A house is a building that functions as a home. They can range from simple dwellings such as rudimentary huts of nomadic tribes and the improvised shacks in shantytowns to complex, fixed structures of wood, brick, concrete or other materials containing plumbing, ventilation, and electrical systems. Houses use a range of different roofing systems to keep precipitation such as rain from getting into the dwelling space. Houses may have doors or locks to secure the dwelling space and protect its inhabitants and contents from burglars or other trespassers. Most conventional modern houses in Western cultures will contain one or more bedrooms and bathrooms, a kitchen or cooking area, and a living room. A house may have a separate dining room, or the eating area may be integrated into another room. Some large houses in North America have a recreation room. In traditional agriculture-oriented societies, domestic animals such as chickens or larger livestock (like cattle) may share part of the house with humans. The social unit that lives in a house is known as a household. Most commonly, a household is a family unit of some kind, although households may also be other social groups, such as roommates or, in a rooming house, unconnected individuals. Some houses only have a dwelling space for one family or similar-sized group; larger houses called townhouses or row houses may contain numerous family dwellings in the same structure. A house may be accompanied by outbuildings, such as a garage for vehicles or a shed for gardening equipment and tools. A house may have a backyard or frontyard, which serve as additional areas where inhabitants can relax or eat.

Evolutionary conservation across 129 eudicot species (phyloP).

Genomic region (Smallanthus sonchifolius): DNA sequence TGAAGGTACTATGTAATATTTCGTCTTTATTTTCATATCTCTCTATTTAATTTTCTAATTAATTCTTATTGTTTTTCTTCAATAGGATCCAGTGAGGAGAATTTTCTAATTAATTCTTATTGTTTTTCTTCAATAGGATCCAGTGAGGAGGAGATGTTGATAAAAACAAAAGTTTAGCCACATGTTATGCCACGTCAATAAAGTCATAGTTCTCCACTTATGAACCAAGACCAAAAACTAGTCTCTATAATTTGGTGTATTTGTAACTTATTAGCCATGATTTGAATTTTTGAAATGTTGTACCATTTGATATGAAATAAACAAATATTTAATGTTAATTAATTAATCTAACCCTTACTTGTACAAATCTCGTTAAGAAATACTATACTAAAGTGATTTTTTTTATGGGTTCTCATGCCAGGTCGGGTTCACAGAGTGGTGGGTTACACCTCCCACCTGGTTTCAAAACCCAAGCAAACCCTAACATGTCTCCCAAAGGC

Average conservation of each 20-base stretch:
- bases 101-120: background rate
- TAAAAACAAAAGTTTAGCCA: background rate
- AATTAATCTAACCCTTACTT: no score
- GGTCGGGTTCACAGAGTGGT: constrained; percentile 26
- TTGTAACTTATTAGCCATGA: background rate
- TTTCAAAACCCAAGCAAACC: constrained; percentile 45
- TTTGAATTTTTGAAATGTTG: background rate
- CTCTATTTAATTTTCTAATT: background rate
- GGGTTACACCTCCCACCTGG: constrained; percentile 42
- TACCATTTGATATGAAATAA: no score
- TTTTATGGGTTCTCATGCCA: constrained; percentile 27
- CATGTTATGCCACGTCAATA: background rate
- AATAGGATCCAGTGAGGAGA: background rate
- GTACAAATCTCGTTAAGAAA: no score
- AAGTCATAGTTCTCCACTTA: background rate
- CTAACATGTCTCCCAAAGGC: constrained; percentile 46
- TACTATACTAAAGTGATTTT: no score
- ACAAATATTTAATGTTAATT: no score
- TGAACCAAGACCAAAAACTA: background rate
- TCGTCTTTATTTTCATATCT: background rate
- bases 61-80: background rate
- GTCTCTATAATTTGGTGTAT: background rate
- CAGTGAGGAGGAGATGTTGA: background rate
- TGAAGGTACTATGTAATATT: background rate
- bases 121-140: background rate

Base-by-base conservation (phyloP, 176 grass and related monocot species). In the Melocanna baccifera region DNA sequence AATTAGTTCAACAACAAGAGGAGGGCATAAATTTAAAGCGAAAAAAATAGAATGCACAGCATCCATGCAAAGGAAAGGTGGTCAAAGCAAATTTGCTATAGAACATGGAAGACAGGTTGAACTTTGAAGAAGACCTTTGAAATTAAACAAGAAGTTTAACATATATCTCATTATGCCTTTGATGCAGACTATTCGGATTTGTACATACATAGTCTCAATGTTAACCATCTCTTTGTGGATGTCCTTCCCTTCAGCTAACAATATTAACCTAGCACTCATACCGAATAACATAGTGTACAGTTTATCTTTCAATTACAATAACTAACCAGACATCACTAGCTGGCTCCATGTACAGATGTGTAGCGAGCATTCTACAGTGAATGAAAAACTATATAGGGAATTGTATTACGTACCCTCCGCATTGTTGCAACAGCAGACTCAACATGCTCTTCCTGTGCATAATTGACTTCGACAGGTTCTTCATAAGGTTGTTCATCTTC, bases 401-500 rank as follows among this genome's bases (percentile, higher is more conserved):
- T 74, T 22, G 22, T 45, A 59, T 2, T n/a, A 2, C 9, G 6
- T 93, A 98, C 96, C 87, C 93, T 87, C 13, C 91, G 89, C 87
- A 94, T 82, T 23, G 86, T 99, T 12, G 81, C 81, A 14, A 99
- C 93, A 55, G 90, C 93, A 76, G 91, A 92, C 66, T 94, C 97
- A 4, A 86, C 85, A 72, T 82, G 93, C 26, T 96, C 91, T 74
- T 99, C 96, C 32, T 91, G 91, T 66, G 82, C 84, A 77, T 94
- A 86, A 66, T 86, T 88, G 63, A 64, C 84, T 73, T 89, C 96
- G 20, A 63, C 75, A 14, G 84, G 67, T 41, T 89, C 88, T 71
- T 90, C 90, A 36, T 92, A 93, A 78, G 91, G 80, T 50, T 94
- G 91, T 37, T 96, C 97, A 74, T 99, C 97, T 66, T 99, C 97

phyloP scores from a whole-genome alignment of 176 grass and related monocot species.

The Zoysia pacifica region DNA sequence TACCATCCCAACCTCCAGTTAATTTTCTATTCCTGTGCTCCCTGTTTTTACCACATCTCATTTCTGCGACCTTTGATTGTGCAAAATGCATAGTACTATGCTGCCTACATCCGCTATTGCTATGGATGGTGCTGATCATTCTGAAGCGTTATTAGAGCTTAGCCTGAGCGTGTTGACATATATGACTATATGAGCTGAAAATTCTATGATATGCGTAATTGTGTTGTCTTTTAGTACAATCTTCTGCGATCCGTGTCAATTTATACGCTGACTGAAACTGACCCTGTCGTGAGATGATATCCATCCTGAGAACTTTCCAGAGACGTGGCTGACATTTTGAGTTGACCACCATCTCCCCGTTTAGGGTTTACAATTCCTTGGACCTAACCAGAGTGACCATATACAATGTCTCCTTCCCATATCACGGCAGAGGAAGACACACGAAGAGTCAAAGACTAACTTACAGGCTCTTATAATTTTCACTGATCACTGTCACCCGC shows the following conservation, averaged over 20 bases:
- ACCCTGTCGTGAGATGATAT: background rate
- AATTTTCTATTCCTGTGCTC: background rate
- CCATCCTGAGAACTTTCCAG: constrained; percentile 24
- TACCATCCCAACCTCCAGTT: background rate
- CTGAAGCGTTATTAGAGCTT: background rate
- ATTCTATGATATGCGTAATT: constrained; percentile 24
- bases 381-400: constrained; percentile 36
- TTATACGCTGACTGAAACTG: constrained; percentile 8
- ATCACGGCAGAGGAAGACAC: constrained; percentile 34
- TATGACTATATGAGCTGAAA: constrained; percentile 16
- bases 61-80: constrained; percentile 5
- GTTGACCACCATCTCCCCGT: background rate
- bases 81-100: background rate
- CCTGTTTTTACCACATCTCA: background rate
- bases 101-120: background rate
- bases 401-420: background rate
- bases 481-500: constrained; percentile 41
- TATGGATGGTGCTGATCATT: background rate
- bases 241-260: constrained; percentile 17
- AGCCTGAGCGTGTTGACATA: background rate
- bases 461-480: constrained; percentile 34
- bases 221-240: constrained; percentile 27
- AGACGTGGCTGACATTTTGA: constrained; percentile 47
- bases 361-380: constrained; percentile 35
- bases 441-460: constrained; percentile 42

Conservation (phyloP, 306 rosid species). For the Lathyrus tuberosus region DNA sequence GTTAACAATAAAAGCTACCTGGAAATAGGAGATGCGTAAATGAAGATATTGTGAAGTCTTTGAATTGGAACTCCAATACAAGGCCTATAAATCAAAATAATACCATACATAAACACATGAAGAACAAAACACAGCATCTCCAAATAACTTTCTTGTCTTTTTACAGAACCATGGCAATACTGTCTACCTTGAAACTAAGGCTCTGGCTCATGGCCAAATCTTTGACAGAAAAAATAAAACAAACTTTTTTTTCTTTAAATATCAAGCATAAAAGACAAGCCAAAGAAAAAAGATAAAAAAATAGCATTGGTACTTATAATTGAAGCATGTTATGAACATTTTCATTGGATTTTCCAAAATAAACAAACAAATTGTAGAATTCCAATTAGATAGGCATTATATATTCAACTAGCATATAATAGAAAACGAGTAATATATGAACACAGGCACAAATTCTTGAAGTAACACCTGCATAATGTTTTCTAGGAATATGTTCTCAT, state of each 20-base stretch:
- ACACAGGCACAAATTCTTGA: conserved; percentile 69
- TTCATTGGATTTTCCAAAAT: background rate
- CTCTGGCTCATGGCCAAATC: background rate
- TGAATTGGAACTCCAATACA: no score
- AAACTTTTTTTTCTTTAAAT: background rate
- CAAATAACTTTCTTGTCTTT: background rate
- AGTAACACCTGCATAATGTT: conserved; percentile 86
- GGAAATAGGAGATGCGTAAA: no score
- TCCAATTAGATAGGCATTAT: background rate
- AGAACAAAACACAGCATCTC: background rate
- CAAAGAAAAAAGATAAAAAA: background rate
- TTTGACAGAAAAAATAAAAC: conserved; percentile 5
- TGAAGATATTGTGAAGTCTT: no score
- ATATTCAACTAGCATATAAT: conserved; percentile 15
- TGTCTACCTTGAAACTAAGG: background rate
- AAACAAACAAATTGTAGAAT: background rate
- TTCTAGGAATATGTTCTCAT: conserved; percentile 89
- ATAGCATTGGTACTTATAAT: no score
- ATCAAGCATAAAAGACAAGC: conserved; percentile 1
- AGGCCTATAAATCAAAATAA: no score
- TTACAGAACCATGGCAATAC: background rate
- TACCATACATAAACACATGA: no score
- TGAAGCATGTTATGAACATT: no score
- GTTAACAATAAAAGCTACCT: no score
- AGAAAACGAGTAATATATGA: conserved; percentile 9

a structure intended or used as a habitation or shelter for animals of any kind; but especially, a building or edifice for the habitation of man; a dwelling place, a mansion
household affairs; domestic concerns; particularly in the phrase to keep house. See below
those who dwell in the same house; a household
a family of ancestors, descendants, and kindred; a race of persons from the same stock; a tribe; especially, a noble family or an illustrious race; as, the house of Austria; the house of Hanover; the house of Israel
one of the estates of a kingdom or other government assembled in parliament or legislature; a body of men united in a legislative capacity; as, the House of Lords; the House of Commons; the House of Representatives; also, a quorum of such a body. See Congress, and Parliament
a firm, or commercial establishment
a public house; an inn; a hotel